The point must be made that we take these offences to our natural resources very seriously. We must also urge all visitors to do their part – not only to respect the park rules & regulations – but to also report any instances of illegal activity that they observe in parks. The ECLSP is a very special place – the oldest land & sea park in the world – and we owe it to ourselves to protect this amazing resource and give it the respect that it deserves.
Unfortunately, poaching remains a constant threat in the Exuma Cays Land & Sea Park. BNT wardens work day in & day out to deter this threat by conducting routine patrols and acting on community supplied intelligence. Until a strong example is made out of the perpetrators, we fear these instances of illegal poaching & harm to our pristine environment will continue to rise.
The BNT has been working with The Office of the Attorney General & Ministry of Legal Affairs to finalize the Bylaws for all national parks. These bylaws will give BNT wardens more authority in national parks and allow wardens to facilitate the immediate issuing of fixed penalties on the spot for park violations. BNT Wardens can collect the fines for forwarding on to the government, without having to go through other authorities for prosecution.
On July 4th, three (3) days after this incident, The BNT was notified that the bylaws were officially gazetted into Bahamian law.
The BNT acknowledges some missteps during our apprehension and processing of the suspects, and duly notes how we can better manage these situations in the future. For example, wardens could have forcibly defined the suspects at the park to avoid their fleeing. Despite not having an ideal holding cell, their vessel could have been secured by chain and locked to the dock or mooring, until they were processed the following morning. Even though the outcome of this situation is unsatisfactory, the BNT is still very committed to protecting national parks and will double down on its enforcement and park patrol efforts.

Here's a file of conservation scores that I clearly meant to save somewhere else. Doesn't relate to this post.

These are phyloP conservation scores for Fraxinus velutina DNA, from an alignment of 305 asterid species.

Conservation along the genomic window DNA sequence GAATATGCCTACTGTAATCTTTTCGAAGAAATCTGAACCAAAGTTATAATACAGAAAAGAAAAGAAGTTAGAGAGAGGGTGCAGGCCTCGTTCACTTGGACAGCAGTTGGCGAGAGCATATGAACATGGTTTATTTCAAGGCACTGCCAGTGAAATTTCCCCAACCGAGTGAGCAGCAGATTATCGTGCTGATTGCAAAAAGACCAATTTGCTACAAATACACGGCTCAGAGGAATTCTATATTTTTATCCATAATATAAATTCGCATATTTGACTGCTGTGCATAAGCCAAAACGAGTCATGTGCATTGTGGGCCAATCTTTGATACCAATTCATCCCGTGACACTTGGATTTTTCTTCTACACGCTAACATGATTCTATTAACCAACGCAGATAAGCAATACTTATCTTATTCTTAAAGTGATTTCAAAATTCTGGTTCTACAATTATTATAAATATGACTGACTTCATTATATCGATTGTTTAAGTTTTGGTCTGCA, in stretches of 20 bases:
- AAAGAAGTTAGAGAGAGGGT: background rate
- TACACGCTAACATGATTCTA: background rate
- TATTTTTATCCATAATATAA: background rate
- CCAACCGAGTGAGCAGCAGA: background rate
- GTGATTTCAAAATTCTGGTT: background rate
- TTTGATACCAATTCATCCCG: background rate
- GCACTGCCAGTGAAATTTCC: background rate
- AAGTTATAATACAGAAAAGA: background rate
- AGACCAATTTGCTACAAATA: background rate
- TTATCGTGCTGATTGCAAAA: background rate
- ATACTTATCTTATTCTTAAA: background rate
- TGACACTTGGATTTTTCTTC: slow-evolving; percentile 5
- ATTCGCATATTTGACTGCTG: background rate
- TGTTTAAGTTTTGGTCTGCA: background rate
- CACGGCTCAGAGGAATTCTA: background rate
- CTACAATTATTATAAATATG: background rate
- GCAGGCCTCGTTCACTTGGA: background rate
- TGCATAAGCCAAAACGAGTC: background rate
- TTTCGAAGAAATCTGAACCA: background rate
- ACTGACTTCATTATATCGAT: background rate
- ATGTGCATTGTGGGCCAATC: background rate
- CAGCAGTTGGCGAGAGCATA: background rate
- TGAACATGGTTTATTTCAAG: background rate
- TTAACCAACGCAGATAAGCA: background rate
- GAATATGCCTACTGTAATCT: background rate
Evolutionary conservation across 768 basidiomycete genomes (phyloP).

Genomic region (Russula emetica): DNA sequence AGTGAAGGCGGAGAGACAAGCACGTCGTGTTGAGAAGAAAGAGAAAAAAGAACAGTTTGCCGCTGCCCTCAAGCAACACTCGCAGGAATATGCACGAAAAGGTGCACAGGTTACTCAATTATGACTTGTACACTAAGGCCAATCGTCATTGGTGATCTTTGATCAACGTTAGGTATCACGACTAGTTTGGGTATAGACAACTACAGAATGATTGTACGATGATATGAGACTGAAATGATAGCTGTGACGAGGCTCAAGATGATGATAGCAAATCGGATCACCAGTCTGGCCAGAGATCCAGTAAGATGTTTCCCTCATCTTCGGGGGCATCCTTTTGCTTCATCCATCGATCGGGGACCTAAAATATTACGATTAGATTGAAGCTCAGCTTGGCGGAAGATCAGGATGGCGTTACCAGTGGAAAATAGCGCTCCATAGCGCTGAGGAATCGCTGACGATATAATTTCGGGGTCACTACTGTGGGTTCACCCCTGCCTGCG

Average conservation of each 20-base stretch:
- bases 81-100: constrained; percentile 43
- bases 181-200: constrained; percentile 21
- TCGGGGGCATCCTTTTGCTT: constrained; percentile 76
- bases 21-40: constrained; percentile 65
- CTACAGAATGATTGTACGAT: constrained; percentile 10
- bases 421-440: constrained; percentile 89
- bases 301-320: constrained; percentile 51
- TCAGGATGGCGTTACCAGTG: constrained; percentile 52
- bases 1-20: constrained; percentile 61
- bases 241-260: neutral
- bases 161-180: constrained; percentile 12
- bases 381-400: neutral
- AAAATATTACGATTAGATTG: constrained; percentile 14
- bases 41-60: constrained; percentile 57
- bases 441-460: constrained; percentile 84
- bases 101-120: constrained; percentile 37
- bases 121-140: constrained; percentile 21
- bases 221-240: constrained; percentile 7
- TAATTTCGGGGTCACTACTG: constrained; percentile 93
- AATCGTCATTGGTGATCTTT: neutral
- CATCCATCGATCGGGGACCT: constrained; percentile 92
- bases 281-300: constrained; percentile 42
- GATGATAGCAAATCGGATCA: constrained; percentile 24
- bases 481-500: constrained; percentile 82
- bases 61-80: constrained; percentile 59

To learn more about the role the BNT plays to manage terrestrial and marine national parks, protect species that inhabit them, and inform environmental policy, please visit its website: www.bnt.bs and follow/subscribe to various social media channels: Facebook, Instagram, Twitter, and YouTube.
Media Contact: Elijah Sands | firstname.lastname@example.org | (242) 431-6797
About the BNT:
The Bahamas National Trust (BNT) was created by an Act of Parliament in 1959 to build and manage the national park system of The Bahamas. Possibly the only non-governmental organization in the world charged with such a responsibility, the BNT works daily to conserve and protect the natural resources of The Bahamas through stewardship and education for present and future generations. There are currently 32 National Parks managed by the BNT with more than 2 million acres of marine and terrestrial areas protected.